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Economic & Political Weekly

COMMENTARY

reservations through a proposed amendment in the Constitution in Parliament. One wonders, if in Bihar the JD(U) has categorised dalits as an economic category (class) of mahadalits, then would Mayawati in putting forth reservations for the “poor among the upper castes” consider to define this economic category (class) as “mahabrahmins”?

BSP Strategy

In UP, a prominent BSP slogan during the current election campaign has been jiski jitani bhagedari, uski utani hissedari

(share according to participation). The BSP’s offer to extend reservations to upper castes cannot be delinked from their cultural projects such as the Dalit Prerna Sthal with the strong Buddhist symbolism attached to such projects. These projects are meant to secure an emotional identity for dalits that goes beyond caste and seek to reinterpret this identity in terms of a pan-Buddhist cultural community – that is more like an ideological rather than a religious community with explicit Buddhist practices. Extending quotas to upper castes would mean for the BSP that reservations for lower castes would cease to be the preeminent political and ideological framework. The BSP is asking a new question of its core constituency: moving away from the old question of “What do you want?” to “What do you want to be?”. By offering quotas to the prospective constituency of the poor among the upper caste voters, Mayawati is simultaneously posing an inverse question to them, where reservations are the answer to the question “What do you want?”. In other words, the BSP is juxtaposing two visions to two different constituencies. It is approaching its traditional constituency of lower castes through a language of “belonging”, i e, a cultural/emotional category. On the other hand, its engagement with the prospective constituency of the poor among the upper castes is the language of “belongings”, i e, an economic category.

The regional parties such as the BSP and SP have since their existence rigorously steered clear of ideologies of “nationalism”. In that identitarian sense, these are parties with organic links to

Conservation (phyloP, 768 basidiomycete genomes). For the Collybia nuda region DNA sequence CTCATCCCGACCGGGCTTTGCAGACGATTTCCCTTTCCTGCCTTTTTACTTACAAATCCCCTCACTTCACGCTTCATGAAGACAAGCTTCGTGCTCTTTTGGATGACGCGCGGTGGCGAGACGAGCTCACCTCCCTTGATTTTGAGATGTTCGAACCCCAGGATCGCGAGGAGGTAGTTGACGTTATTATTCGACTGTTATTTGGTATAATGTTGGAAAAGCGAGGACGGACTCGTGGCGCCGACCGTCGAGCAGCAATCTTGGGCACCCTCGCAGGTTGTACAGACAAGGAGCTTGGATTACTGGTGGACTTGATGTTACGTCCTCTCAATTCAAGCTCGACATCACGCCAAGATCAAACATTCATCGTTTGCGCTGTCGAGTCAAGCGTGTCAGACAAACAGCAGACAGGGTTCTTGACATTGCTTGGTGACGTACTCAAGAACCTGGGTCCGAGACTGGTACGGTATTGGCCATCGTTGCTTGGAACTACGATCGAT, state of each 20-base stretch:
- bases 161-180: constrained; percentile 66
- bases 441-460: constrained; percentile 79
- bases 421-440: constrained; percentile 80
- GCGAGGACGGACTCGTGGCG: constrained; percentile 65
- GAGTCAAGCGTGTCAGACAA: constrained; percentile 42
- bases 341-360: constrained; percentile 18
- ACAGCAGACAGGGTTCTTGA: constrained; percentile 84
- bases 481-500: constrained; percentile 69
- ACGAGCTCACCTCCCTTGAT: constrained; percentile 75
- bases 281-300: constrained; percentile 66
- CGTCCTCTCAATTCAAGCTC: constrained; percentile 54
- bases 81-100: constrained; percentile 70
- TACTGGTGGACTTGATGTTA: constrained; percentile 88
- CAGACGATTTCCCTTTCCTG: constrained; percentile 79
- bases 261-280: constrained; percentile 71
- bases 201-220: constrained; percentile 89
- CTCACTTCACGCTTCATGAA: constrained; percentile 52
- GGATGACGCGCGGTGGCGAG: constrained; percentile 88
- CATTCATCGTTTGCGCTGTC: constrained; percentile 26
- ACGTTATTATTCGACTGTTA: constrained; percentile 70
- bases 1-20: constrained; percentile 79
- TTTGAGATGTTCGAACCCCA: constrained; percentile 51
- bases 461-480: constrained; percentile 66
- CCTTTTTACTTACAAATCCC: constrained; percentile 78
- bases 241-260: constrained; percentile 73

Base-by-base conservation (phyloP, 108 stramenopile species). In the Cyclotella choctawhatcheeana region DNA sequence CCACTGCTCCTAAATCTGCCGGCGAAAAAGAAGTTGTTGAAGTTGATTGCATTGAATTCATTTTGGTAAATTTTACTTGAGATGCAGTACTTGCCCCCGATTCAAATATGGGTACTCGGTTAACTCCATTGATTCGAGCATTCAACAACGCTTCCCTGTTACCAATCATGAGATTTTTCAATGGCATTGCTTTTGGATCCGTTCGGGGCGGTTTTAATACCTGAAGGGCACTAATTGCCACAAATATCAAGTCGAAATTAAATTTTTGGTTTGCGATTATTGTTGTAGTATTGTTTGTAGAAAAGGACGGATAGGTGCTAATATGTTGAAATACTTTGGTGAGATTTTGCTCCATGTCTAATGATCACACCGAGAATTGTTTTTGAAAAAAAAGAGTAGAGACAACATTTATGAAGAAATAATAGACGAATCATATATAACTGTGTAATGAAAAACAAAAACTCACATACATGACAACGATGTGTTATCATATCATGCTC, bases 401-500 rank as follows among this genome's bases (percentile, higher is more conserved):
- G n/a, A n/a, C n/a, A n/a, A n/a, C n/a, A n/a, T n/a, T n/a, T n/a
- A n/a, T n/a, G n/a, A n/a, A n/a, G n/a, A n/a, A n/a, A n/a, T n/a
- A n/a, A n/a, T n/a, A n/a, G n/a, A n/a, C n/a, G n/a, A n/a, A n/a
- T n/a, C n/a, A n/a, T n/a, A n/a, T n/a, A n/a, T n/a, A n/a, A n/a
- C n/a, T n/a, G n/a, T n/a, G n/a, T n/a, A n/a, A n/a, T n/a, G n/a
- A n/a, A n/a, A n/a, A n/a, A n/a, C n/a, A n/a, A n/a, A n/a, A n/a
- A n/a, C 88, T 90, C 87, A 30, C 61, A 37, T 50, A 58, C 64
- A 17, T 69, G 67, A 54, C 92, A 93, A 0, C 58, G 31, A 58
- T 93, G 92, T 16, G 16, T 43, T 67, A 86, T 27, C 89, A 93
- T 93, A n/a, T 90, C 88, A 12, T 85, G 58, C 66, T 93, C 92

Economic & Political Weekly

EPW
february 11, 2012

their social contingencies anchored in the regional political landscape. A new political space is opening up in UP, with two parallel tendencies. The organic and regional parties, in order to expand their core constituencies, are compelled to revise their electoral intent in economic terms. This trend in the assembly elections has disturbed and reconfigured the traditional caste categories which, in elections, could form economic constituencies. The BSP decision to give a higher number of seats to the brahmin-Rajput combine than to dalits underscores the plausibility of the idea that such regional ethnic parties cannot intuitively rely upon their core constituencies. As shown in Bihar, the Lok Janshakti Party and the Rashtriya Janata Dal were unable to sustainably unite the lower caste categories on any cultural basis. The JD(U) was able to break the monolithic cultural enclosure of caste and recast it with the language of “belongings”.

In order to expand its core constituency to include the poor among the upper castes, the BSP, as indicated in its allocation of election tickets, has chosen its own version of reconstituting itself as a party of all castes and yet retain an explicit undertaking to traditional categories of caste and reservations. At the same time, the national parties, in the face of a declining vote share, are under pressure to intervene in the regional space hitherto dominated by regional parties. Aspiring to break into the constituencies of the BSP and SP, the BJP has made a lateral split between its “nationalist” content and its intent to establish a regional and “ethnic” authenticity that it tries to reconcile in its vision document as a “new Swadeshi paradigm of development”. The vision document is titled Hamare Sapnon Ka Uttar Pradesh – “The Uttar Pradesh of Our Dreams” – and this deliberate ideological vagueness allows the BJP to woo voters from the Other Backward Classes while at the same time helps it avoid being explicit on caste.

The constitution of politics in UP has a disproportionate impact on the collective understanding of politics in India and the outcome of these elections will no doubt create a fresh round of intellectual debate on the increasingly linked politics of belonging (identity) and belongings (universal welfare state).